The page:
May 23, 1973
Telling the difference between steel and aluminium cans has been made simple by an addition to the recycling centre at J. Gadsden's plant in Wheeler St.
The device is a simple magnet.
If the can falls off the magnet, it's aluminium, if it sticks, it's steel.
Manager Mr D B O'Shea said today this company had erected a new sign at the recycling centre so that people in doubt about the difference between steel and aluminium cans can identify the steel ones with a magnet.
Mr O'Shea explained that one of the environmental advantages of the steel can is that it is magnetic.
In the long-term plan for the reclamation of steel cans for recycling through municipal separation, this will be an important factor.
In the interim The Steel Can Plan for Conservation sponsored by the major steel can-makers and BHP provides recycling facilities for people who care enough to save cans in their own homes and take them to recycling centres.
“We are lucky to be able to provide a recycling centre for the people of this area,” Mr O'Shea said.
“However I do ask them to use the bins for the purpose of recycling cans and not to put rubbish into them. It helps us if the cans are properly segregated — there is a bin for steel cans and a bin for aluminium cans.
“For general guidance nearly all food cans in Australia are made from steel, plated with tin, and 78 per cent of all beer and soft drink cans are made from steel.”
Mr O'Shea said the response from the public was continually increasing and showed that many people in the area do care about the cleanliness of the Goulburn Valley and further afield.
He quotes one case of a gentleman, Mr McLarty from Silver Pines, Bundure Siding, NSW (between Jerilderie and Narrandera) who regularly sends bags of cans to the parcels office at Shepparton railway which are collected by J Gadsden and despatched to Melbourne for recycling.
May 24, 1973
Stan goes slow now
All day he stands, sign in hand, out in the heat and the cold.
Stan Hoskins is a flagman.
Hardly the world's most sought-after job, but it has its advantages.
Think of the power.
Hundreds of motorists drive along High St every day.
Just by a mere flick of the wrist, Stan can make them slow down or even stop.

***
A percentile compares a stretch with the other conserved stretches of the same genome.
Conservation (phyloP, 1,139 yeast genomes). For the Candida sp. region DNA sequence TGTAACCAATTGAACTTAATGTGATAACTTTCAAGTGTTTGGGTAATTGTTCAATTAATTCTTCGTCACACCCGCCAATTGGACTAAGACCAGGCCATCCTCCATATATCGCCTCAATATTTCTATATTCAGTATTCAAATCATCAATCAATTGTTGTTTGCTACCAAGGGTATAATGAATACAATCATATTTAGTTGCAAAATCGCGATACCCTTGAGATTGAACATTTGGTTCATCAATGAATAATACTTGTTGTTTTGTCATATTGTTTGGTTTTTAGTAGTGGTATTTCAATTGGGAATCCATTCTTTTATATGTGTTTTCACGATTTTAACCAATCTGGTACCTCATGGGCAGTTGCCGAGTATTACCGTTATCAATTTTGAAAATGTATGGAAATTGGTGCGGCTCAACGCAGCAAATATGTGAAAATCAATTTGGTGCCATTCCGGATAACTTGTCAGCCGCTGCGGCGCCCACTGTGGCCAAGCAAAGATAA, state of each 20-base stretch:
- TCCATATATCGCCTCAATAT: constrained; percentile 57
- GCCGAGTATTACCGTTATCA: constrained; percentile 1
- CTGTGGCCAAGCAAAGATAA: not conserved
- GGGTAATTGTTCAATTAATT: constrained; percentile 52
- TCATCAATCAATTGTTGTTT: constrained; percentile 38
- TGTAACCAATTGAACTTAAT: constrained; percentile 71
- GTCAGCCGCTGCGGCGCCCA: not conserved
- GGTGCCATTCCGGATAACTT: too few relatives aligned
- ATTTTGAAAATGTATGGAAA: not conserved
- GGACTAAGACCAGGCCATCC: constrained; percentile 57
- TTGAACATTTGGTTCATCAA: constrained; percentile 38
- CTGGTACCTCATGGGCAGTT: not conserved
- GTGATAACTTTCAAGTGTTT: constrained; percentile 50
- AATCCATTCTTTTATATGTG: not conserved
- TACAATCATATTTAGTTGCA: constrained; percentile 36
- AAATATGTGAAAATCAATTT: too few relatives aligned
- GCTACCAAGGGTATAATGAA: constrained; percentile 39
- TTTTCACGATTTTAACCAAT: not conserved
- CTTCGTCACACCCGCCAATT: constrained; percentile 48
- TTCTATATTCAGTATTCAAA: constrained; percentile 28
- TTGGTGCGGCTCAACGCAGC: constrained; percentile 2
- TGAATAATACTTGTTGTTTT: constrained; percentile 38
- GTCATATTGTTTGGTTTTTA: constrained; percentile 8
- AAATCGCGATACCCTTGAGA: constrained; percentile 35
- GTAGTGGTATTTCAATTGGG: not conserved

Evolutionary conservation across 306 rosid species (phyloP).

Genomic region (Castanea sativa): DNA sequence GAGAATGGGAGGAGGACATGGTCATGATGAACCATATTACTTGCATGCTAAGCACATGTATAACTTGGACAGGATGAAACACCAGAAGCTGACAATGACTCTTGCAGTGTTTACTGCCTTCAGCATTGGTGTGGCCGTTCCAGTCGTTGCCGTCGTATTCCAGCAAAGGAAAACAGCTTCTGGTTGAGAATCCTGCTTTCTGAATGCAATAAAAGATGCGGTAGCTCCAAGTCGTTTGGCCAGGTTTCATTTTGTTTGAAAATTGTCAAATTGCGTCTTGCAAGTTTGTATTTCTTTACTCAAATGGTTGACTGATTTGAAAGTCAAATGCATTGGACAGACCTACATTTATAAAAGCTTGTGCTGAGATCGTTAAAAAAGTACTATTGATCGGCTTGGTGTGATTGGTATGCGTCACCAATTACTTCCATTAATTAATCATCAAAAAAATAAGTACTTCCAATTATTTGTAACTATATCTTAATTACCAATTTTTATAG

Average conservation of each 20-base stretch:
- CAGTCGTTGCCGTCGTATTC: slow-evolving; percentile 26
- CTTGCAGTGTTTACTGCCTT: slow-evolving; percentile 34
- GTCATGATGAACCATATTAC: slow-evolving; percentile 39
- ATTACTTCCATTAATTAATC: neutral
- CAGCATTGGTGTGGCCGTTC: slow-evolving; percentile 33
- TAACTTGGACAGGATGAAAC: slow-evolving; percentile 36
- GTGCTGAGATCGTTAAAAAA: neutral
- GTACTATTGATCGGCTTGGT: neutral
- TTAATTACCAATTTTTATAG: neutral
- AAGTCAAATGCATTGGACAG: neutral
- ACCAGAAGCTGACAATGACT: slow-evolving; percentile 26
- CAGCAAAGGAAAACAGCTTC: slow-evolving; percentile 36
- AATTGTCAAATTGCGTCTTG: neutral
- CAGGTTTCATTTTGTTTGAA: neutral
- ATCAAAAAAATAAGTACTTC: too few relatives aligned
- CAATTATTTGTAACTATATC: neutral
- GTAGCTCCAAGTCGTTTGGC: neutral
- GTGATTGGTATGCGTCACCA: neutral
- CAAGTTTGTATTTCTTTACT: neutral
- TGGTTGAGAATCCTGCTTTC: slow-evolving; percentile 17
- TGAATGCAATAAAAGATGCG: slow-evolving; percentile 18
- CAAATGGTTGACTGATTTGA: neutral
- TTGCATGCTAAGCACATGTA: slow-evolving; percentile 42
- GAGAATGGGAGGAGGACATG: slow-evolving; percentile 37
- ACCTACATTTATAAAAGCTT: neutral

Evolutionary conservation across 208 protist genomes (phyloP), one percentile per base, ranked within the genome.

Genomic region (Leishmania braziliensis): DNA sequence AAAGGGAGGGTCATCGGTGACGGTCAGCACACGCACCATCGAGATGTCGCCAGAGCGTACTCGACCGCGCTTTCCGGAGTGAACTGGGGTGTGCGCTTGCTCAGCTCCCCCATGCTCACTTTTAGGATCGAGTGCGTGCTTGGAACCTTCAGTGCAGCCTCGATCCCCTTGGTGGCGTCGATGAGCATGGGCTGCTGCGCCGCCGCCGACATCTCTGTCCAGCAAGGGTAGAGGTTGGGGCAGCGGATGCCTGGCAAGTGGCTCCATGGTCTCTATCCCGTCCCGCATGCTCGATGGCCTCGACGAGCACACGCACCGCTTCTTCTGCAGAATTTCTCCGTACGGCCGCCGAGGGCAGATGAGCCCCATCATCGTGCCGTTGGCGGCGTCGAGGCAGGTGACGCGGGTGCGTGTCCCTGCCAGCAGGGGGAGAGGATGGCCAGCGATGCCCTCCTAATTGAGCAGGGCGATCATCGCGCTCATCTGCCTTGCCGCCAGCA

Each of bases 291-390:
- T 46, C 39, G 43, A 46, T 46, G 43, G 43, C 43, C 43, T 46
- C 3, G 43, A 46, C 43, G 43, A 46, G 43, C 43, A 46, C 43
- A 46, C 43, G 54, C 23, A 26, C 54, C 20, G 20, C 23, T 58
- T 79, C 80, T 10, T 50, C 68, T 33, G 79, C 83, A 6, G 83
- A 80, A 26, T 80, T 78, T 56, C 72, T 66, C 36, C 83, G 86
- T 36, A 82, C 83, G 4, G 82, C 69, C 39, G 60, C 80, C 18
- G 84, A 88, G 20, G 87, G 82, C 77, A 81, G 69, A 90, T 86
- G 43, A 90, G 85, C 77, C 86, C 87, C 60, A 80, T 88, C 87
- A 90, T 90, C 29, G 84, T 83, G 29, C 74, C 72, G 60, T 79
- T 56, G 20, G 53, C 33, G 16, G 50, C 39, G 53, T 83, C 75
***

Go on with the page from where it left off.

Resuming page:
Ulcerated businessmen must sometimes envy the lack of pressure in Stan's job — work is forgotten when the sign is thrown in the shed each night.
The Country Roads Board has been working on improvements to High St for months now.
For the last five or six weeks, Stan has been working as a flagman, telling motorists to go slow or stop if the road is blocked.
Stan likes his job — he says it's put 20 years onto his life.
He's been with the board for five years and prefers it to all the years he worked in hotels.
He came to Shepparton when he was about 15 and spent most of the ensuing years in the hotel business.
Stan pulled thousands of beers behind the bar at Hotel Australia and the Goulburn Valley Hotel, where he worked for a "fortnight off 10 years".
He was also licensee of the Commercial Hotel in Mooroopna for 3.5 years.
I found it difficult to understand why an average Australian male would throw in such a position to go and work on the roads.
Policemen seem to do the opposite.
“I just started getting niggly with myself and the customers,” Stan said.
“I thought I'd have a break. I expected to be out of it for only a couple of years, but I've been out ever since.”
Is he glad he made the break?
“She's great,” says Stan.
“Thirty-five years behind the bar is too long.
“Out here (where we're standing on the corner of High and Dudley Sts) you've got one man to satisfy — in the hotel you might have a 100. All the customers are bosses.
“You've got to cry on their shoulder and laugh at the jokes. You've got to be with them all the way. You're on the job 24 hours a day — and anyway, it's easier to satisfy only one boss. There are no worries with this job and not as much responsibility.”
While the money may not be as good, Stan is quite happy with the "$180 he knocks out a fortnight, tax free".
If it rains he is supplied with a coat.
The mornings are starting to get nippy but Stan said he doesn't seem to feel the cold as much.
“Locked inside with draughts all around you makes it easier to catch a cold,” he said.
A tanned and wrinkled Stan (he's 60 next month) has become a familiar sight to the drivers who use High St regularly.
But not all of them yell out "Good day Stan. How are ya?”
One motorist threatened to punch him in the nose.
Stan said he told him he finished at 4, so if he was still interested, he could come back then.
The fellow still hasn't appeared.
He has had a few near misses and the sign itself has been hit occasionally.
“They look disappointed if they don't get you,” Stan joked.
The only disadvantage Stan mentioned was the dust.
“It plays up with your eyes.”
Not that he lets that bother him.
“It's better than looking at the same four walls every day.
“I take the good with the bad. You've got to see the funny side of things. Otherwise people don't want to talk to you, don't want to know you.
“Nothing at all worries me.”
Stan intends on staying with the Country Roads Board until he retires at 69.